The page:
... but: How celibate and poor did the historical Jesus himself live?
Even if early Christians understood Jesus and his message in this way, one must ask whether this interpretation coincides with what has been preserved in the Gospels as an authentic reminder of the life and work, of the words and deeds of Jesus of Nazareth . Was Jesus of Nazareth an ascetic? Did he ask his disciples to make special “sacrifices” in his successor? Did Jesus want men and women who wanted to follow him to sell everything before they followed him (cf. Mk 10: 17–31 par.)? If so, did he then demand this indiscriminately from all or only from a small group who had been specially chosen and appointed by God for this purpose?
One thing is certain, despite some popular scientific theses: Jesus was unmarried and had no children. On the other hand, the difficult question is whether the historical Jesus of Nazareth was really poor and could not call anything his own. There is no doubt that Jesus of Nazareth himself, in contrast to John the Baptist, did not actually live as an ascetic and did not preach or demand strict asceticism. While it is said in the Gospels about the Baptist that he lived in the desert on wild honey and locusts (Mt 3: 4) and that he ate neither bread nor drank wine (Lk 7.33), the look at Jesus is found the reproach that he is an eater and drunkard, a friend of tax collectors and prostitutes (Mt 11:19; Lk 7:34).
This unflattering judgment about Jesus is hardly due to the Christian community, but rather preserves an authentic memory of the behavior of Jesus, with which he offended many of his contemporaries, because they would at least have expected fasting and renunciation of wine from a prophet and messenger of God . This judgment about Jesus fits in with the numerous stories of the New Testament Gospels, which show Jesus as a guest at the festive banquets of his rich contemporaries.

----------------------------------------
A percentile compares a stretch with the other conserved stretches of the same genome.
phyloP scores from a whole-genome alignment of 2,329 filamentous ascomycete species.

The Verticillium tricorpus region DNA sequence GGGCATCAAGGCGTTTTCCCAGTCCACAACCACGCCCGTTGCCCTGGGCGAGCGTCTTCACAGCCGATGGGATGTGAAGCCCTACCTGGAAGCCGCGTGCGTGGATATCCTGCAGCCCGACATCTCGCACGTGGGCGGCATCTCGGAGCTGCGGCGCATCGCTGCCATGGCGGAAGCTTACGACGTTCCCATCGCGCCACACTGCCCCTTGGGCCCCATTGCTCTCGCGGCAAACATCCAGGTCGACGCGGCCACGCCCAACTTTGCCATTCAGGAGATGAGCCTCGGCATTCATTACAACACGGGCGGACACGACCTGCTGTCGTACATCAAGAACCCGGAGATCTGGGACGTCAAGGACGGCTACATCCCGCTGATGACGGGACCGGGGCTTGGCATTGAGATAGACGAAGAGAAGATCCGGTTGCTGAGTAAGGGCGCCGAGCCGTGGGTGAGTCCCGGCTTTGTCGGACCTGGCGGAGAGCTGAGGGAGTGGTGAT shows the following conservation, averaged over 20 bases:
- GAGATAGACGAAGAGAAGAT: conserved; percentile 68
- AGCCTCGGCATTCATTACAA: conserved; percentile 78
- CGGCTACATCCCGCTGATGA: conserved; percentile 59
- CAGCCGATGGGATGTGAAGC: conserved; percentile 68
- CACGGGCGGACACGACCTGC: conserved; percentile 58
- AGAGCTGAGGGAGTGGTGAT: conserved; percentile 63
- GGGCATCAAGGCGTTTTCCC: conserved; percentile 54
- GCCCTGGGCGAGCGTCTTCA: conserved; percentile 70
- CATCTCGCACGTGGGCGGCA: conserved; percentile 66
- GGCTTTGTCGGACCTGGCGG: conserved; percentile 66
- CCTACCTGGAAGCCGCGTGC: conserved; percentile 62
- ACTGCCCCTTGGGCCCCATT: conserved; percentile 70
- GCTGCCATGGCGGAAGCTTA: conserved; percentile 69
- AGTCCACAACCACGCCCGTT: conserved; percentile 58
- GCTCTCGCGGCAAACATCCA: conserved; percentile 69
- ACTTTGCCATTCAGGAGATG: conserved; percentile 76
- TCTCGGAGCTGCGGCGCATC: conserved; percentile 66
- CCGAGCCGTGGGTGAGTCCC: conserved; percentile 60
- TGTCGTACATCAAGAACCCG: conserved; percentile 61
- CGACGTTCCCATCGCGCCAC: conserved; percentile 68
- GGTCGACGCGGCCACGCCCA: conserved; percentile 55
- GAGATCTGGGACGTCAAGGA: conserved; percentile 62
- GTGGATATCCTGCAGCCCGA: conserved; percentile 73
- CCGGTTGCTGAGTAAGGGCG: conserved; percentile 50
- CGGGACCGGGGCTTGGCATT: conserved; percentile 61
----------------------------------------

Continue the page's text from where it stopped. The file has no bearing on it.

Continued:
Pre-Easter disciples and post-Easter Jesus movement: a necessary differentiation!
Early Christians were well aware of the contradiction between what Jesus himself lived according to the testimony of the Gospels and what is formulated in the Gospels as demands for the behavior of his disciples in following Jesus. They tried to find a solution or explanation that should relativize and classify this obvious contradiction between the practice of the earthly Jesus and the pre-Easter group of disciples on the one hand and the practice of the post-Easter Jesus movement on the other. The early church found an explanation in a possibly authentic word of Jesus, which is found in Mk 2,18f. has been handed down:
“Since John's disciples and the Pharisees used to fast, people came to Jesus and said," Why don't your disciples fast while the disciples of John and the disciples of the Pharisees are fasting? " Jesus answered them: Can the wedding guests fast while the bridegroom is with them? As long as the bridegroom is with them, they cannot fast. " (Mk 2,18f .; cf. Mt 9,14f .; Lk 5,33-35)
Only with the death and exaltation of Jesus, that is, with his bodily absence from the church, does a situation arise in which fasting is appropriate. As long as Jesus is physically present with his own people, it is a time of celebration and joy, in which there is no room for fasting as a sign of mourning.
The importance of theological (re) interpretations
The historical Jesus of Nazareth certainly did not understand this word in that way. He wanted to express that he saw himself as the one with whom the kingdom of God presented in the image of the wedding supper finally dawned, that is, the palpable and salutary presence of God with his people. Where salvation has become powerfully tangible and permanently present, there is only room for joy, but not for fasting, which is an expression of repentance and sadness. For the post-Easter congregation, however, the word was a welcome opportunity to justify their own fasting practice and to anchor it in the preaching of the pre-Easter Jesus, although he himself and his disciples decided by renouncing fasting, which according to the conviction at the time was a serious religious or philosophical life was actually indispensable, significantly and conspicuously differentiated from other groups of Judaism, but also from Hellenistic schools of philosophy and was also criticized for it.